In the spirit of helping those who are less fortunate, Trollfest '09 adopts a cause for which a portion of the proceeds and donations will be donated: Keeping Frank Melton in his home. The “Keep Frank Melton From Being Homeless” booth will sell chances for five dollars to pin the tail on the jackass. John Reeves has graciously volunteered to be the jackass for this honorable excursion into saving Frank's ass. What's an ass between two friends after all? If Mr. Reeves is unable to um, perform, Speaker Billy McCoy has also volunteered as when the word “jackass” was mentioned he immediately ran as fast as he could to sign up.


In order to help clean up the legal profession, Adam Kilgore of the Mississippi Bar will be giving away free, round-trip plane tickets to the North Pole where they keep their bar complaint forms (which are NOT available online). If you don't want to go to the North Pole, you can enjoy Brant Brantley's (of the Mississippi Commission on Judicial Performance) free guided tours of the quicksand field over by High Street where all complaints against judges disappear. If for some reason you are unable to control yourself, never fear; Judge Houston Patton will operate his jail where no lawyers are needed or allowed as you just sit there for minutes... hours.... months...years until he decides he is tired of you sitting in his jail. Do not think Judge Patton is a bad judge however as he plans to serve free Mad Dog 20/20 to all inmates.

Trollfest '09 is a pet-friendly event as well. Feel free to bring your dog with you and do not worry if your pet gets hungry, as employees of the Jackson Zoo will be on hand to provide some of their animals as food when it gets to be feeding time for your little loved one.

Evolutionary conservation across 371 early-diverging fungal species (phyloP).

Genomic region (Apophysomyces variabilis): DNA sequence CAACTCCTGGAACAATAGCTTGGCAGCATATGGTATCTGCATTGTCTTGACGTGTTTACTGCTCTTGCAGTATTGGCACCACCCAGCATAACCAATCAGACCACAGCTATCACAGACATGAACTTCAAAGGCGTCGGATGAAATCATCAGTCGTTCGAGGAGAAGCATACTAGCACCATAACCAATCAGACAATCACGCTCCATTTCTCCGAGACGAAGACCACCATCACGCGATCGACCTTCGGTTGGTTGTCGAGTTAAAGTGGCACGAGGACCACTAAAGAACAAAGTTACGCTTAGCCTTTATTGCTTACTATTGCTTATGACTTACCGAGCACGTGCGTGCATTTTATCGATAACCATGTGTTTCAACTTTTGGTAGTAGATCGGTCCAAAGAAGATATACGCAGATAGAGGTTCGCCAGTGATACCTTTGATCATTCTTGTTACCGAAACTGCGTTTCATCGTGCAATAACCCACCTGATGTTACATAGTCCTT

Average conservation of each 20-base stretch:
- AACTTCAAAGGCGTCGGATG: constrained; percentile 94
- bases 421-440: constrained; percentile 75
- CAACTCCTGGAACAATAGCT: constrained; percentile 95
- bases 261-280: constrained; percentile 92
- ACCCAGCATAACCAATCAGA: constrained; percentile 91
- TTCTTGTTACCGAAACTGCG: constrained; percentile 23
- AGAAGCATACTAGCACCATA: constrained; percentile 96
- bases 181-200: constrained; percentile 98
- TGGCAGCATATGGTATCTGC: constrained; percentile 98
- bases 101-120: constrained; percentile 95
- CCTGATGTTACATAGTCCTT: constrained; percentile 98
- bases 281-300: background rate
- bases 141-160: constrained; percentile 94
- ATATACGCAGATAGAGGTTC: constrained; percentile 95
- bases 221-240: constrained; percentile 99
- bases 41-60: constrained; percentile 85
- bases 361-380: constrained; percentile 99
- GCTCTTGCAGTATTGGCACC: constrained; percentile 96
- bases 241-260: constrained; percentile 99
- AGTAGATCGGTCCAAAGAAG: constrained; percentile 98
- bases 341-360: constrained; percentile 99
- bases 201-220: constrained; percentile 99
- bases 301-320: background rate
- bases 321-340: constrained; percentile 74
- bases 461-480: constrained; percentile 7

Relax at the Fox News Tent. Since there are only three blonde reporters in Jackson (being blonde is a requirement for working at Fox News), Megan and Kathryn from WAPT and Wendy from WLBT will be on loan to Fox. To gain admittance to the VIP section, bring either your Republican Party ID card or a Rebel Flag. Bringing both and a torn-up Obama yard sign will entitle you to free drinks served by Megan, Wendy, and Kathryn. Get your tickets now. Since this is an event for trolls, no ID is required. Just bring the hate. Bring the family, Trollfest '09 is for EVERYONE!!!

This is definitely a Beaver production.


Note: Security provided by INS.

Trollfest '07

Jackson Jambalaya is the home of Trollfest '07. Catch this great event which promises to leave NE Jackson & Fondren in flames. Sonjay Poontang and his band headline the night with a special steel cage, no time limit "loser must leave town" bout between Alan Lange and "Big Cat"Donna Ladd following afterwards. Kamikaze will perform his new song F*** Bush, he's still a _____. Did I mention there was no referee? Dr. Heddy Matthias and Lori Gregory will face off in the undercard dueling with dangling participles and other um, devices. Robbie Bell will perform Her two latest songs: My Best Friends are in the Media and Mama's, Don't Let Your Babies Grow up to be George Bell. Sid Salter of The Clarion-Ledger will host "Pin the Tail on the Trial Lawyer", sponsored by State Farm.

There will be a hugging booth where in exchange for your young son, Frank Melton will give you a loooong hug. Trollfest will have a dunking booth where Muhammed the terrorist will curse you to Allah as you try to hit a target that will drop him into a vat of pig grease. However, in the true spirit of Separate But Equal, Don Imus and someone from NE Jackson will also sit in the dunking booth for an equal amount of time. Tom Head will give a reading for two hours on why he can't figure out who the hell he is. Cliff Cargill will give lessons with his .80 caliber desert eagle, using Frank Melton photos as targets. Tackleberry will be on hand for an autograph session. KIM Waaaaaade will be passing out free titles and deeds to crackhouses formerly owned by The Wood Street Players.

If you get tired come relax at the Fox News Tent. To gain admittance to the VIP section, bring either your Republican Party ID card or a Rebel Flag. Bringing both will entitle you to free drinks.Get your tickets now. Since this is an event for trolls, no ID is required, just bring the hate. Bring the family, Trollfest '07 is for EVERYONE!!!

This is definitely a Beaver production.

Note: Security provided by INS